Since February, I’ve been working on a pro bono project that launched last week. What’s in it for them is they got a brand new application that replaces an unwieldy bunch of paper and email-based processes. Before, they had a Web page that was protected by basic authentication and led to a set of form-to-mail scripts and downloadable Word documents. Now they have an application with real user accounts that can be carried over from year to year. There’s still a lot of work to do on the administrative side of the application, but I’m quite proud of the results so far.
What’s in it for me is I got to revisit Ruby on Rails after a couple of years away working primarily with Java and PHP. I also used Git, GitHub, Pivotal Tracker, and switched from TextMate to Vim for this project. The project has been very entertaining for me, aside from some stress as the release date moved closer to the early bird deadlines on some of the forms we were replacing.
I found it really easy to jump back into Rails, despite the fact that a lot of things have changed since the last time I used it. Most of the utility scripts that used to be run individually are now bundled under a single
rails script, and Rails is geared much more strongly toward using resource-oriented controllers rather than developers structuring controllers in their own way, but beyond that, things are basically the same. I also found that most of the things that are different are, in fact, improved. Rails 3 handles dependencies far, far more elegantly than its predecessors did, which makes deployment much better. It’s easier than it has ever been to set up deployment using Capistrano. The testing framework is more flexible and powerful.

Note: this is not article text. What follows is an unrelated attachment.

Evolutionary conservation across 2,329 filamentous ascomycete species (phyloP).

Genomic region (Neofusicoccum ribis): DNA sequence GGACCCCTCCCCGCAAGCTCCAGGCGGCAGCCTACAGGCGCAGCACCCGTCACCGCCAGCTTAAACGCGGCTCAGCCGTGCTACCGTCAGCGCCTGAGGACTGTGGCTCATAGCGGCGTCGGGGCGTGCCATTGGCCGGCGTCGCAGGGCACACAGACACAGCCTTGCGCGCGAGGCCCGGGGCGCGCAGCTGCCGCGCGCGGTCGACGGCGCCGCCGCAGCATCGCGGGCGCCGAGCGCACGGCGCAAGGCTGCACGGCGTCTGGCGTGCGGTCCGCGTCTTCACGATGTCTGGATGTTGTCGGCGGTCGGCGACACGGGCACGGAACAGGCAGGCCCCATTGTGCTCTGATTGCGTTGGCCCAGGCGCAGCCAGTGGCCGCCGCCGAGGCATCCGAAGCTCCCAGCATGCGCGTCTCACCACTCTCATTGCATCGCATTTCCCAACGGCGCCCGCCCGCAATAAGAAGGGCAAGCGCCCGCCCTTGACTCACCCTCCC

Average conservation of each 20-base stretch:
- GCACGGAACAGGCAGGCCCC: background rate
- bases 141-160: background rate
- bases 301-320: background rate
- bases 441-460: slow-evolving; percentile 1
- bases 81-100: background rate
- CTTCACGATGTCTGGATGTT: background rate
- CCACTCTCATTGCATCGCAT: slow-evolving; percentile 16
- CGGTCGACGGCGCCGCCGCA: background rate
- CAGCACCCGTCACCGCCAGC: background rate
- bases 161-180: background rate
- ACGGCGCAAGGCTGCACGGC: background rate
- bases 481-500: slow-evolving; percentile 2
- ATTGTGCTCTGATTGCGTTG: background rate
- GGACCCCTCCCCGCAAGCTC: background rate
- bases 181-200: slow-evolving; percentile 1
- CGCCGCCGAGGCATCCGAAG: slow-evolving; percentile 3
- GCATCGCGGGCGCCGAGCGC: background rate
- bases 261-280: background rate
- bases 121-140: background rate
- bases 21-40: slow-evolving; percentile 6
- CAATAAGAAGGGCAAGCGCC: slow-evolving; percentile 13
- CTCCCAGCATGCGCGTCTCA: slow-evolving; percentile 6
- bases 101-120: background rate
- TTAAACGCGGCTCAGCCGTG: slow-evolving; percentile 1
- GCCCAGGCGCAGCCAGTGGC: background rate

For some time I wondered whether Rails was going to be an evolutionary dead end in terms of Web applications platforms, but I’m very impressed at where it is as a platform right now.
I used two plugins that were a huge help in terms of getting the application built. The first is the Devise plugin, which provides user registration and authentication functionality. I’ve been very impressed with its capabilities and ease of use. The second is CanCan, which provides a role-based authorization system that integrates nicely with Devise. The two of them saved me weeks of work.
The one big mistake I made was not taking a test-first approach to development. I had intended to, but I was in a rush and I ran into an inflector bug that caused me some grief. That bug prevented my tests from working properly, and rather than tracking down the issue, I did a bunch of development without writing accompanying tests. Now I’m backfilling the tests, which is never fun.
The organization I’m building this application for uses DreamHost for hosting, and I assumed I’d be able to use their existing hosting account to deploy this application. Unfortunately, while DreamHost does support Rails, they do not yet support Rails 3. I wound up having to deploy the application on my own slice running at Linode. I considered sites like Heroku, but they were just too expensive. I had thought we’d be closer to turnkey hosting for Rails by now, but that still appears not to be the case. On the other hand, getting the Rails application up and running from scratch on my own Linux server was simpler than it has ever been.
Rails is no longer the hot young thing that all of the developers are swooning over, but I’m finding it to be more excellent than ever. I still can’t imagine building an application in PHP if Ruby on Rails is also an option. The other takeaway is that developers need to be on GitHub, period. I’m using a private repository to host this project and it’s working beautifully.